Saving the German cinema seems like a campaign to save the boll weevil, but with LOLA RENNT, Tom Tykwer did the job. A simple but powerful story filmed in a wildly experimental style, mixing fast-moving action with philosophical questions about fate and coincidence, making for a highly exciting ride -- this very "un-German" movie was a critical and commercial success with international appeal. LOLA RENNT was so much Tom Tykwer's own vision that he did not only write the screenplay and direct the movie, but he also (together with Johnny Klimek and Reinhold Heil) created a powerful soundtrack which blended perfectly with the images on the screen. Basically, the LOLA RENNT soundtrack consists of high-paced techno music; the pounding score effectively underscored the desperate running of Lola attempting to save her boyfriend Manni. Without seeing the movie, the music at first seems to be rather bland, a bit generic and not as strong as in the film -- but this is a wrong, hasty assessment. After a couple of listens (seeing the movie more than once helps, too) the atmosphere of the film starts to shine through the soundtrack, the memorable visuals of the movie are slowly evoked again until both the music and the movie are logically linked.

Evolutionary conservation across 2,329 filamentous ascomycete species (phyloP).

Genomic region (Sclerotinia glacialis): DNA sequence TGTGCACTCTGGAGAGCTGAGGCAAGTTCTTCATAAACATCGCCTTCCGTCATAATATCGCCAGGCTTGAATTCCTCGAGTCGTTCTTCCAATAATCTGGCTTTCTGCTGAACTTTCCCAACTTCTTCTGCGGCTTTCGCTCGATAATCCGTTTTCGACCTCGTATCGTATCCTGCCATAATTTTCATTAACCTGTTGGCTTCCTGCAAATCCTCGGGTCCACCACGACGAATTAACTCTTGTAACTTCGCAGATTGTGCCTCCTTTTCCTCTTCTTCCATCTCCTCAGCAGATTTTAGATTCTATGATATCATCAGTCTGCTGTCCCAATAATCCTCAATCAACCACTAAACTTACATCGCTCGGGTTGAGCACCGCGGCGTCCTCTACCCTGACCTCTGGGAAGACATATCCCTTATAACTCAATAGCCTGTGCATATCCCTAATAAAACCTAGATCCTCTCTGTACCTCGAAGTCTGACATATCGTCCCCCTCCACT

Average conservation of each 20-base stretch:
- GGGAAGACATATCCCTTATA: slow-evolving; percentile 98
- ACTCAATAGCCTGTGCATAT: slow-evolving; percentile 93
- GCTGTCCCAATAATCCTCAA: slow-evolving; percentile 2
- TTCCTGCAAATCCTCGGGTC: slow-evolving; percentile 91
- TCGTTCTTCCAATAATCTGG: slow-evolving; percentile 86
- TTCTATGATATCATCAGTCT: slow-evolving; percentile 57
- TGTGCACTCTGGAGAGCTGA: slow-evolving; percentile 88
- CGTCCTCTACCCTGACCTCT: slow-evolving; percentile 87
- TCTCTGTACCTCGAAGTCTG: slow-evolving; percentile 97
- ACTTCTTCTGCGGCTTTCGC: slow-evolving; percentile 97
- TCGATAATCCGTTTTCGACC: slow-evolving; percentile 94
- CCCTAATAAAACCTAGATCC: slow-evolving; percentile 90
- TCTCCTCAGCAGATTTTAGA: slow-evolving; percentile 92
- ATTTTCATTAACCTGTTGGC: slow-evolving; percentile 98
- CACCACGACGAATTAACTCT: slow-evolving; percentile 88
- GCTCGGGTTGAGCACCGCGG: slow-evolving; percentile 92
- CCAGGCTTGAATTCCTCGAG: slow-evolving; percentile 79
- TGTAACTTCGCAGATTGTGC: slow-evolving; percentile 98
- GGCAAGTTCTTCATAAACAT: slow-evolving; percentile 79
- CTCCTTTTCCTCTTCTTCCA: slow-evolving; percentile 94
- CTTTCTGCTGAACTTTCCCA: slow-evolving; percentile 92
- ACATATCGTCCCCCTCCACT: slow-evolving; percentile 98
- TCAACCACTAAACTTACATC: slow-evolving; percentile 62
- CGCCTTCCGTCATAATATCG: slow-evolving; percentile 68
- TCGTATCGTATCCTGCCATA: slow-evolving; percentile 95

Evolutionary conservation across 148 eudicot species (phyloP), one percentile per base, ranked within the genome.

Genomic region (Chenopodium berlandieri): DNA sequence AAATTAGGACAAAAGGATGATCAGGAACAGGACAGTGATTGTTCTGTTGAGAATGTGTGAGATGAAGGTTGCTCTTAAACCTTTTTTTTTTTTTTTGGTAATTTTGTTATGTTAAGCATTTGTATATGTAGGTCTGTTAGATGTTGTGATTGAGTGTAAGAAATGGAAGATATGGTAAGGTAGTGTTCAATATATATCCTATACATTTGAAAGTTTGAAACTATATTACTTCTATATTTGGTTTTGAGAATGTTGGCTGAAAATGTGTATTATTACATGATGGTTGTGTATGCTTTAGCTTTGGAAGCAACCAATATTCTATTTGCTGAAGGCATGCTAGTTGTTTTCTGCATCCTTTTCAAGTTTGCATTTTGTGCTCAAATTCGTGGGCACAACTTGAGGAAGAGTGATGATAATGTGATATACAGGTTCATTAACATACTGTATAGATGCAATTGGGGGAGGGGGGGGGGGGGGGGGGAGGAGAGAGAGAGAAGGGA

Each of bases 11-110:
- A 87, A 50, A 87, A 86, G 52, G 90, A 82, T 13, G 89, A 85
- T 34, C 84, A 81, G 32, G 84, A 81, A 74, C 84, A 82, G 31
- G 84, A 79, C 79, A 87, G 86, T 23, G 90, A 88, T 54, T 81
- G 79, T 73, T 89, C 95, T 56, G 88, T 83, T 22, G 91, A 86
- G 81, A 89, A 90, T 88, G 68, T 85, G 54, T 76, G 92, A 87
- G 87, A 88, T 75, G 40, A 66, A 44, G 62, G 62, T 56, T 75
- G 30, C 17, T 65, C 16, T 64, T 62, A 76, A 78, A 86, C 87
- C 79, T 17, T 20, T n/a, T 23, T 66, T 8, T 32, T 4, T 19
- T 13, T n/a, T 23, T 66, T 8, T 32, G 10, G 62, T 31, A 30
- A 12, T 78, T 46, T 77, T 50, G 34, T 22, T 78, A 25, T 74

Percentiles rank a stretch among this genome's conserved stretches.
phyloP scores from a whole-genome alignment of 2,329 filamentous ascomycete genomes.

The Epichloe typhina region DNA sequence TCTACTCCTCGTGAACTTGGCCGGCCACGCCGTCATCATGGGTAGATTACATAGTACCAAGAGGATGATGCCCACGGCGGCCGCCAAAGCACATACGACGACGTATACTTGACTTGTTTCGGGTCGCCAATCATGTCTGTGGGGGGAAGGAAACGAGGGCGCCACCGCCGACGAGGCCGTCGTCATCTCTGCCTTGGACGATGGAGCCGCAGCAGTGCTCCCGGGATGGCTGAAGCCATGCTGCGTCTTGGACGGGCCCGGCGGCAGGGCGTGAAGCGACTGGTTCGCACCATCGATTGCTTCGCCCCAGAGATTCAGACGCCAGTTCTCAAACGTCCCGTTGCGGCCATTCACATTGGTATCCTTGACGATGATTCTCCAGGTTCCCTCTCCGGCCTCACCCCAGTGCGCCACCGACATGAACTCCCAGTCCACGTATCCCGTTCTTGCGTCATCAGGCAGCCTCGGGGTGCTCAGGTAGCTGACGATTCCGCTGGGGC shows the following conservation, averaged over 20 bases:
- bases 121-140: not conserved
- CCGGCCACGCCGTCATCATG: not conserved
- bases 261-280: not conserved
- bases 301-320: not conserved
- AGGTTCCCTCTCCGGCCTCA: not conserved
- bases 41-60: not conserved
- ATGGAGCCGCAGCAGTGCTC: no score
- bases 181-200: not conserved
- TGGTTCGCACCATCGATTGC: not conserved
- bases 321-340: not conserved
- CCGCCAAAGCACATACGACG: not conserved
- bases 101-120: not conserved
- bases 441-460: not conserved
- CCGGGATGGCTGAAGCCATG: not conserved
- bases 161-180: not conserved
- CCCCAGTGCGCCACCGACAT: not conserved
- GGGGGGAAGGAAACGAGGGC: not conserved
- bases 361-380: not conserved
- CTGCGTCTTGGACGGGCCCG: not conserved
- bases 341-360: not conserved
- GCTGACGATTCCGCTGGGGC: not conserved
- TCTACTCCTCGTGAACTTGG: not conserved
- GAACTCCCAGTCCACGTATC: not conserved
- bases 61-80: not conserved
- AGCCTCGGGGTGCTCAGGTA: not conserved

Starting with a defining sample from the movie ("Lola, if I died, what would you do?" - "I wouldn't let you die"), the score delves into relentless rhythms which barely allow themselves to pause for a second -- analogous to Lola; the breathless pace is only slowed down in the track "Casino," which creates more of a suspenseful mood, and in "Somebody Has to Pay" by guest vocalist Susie van der Meer, which is a bit creepier. Franka Potente, who plays Lola, also contributes some vocals ("I wish I was a person with unlimited breath"), as does Thomas D on the album's single "Wish," proving that he's capable of writing some highly intelligent and evocative lyrics. As a bonus, the album contains a couple of remixes which rework the original tracks in a more twisted way; the most memorable out of these is Sun Electric's breakbeat take on the "Introduction," Operation Phoenix' industrial "Running Two" version, and Tommi Eckart's more subdued, groovy "Casino" remix.
All in all, even though the soundtrack might seem to be disappointing at first listen, it perfectly captures the spirit and essence of the movie, and also stands as an interesting (mainstream) techno album on its own.
This review was written for the All-Music Guide on September 11, 1999.
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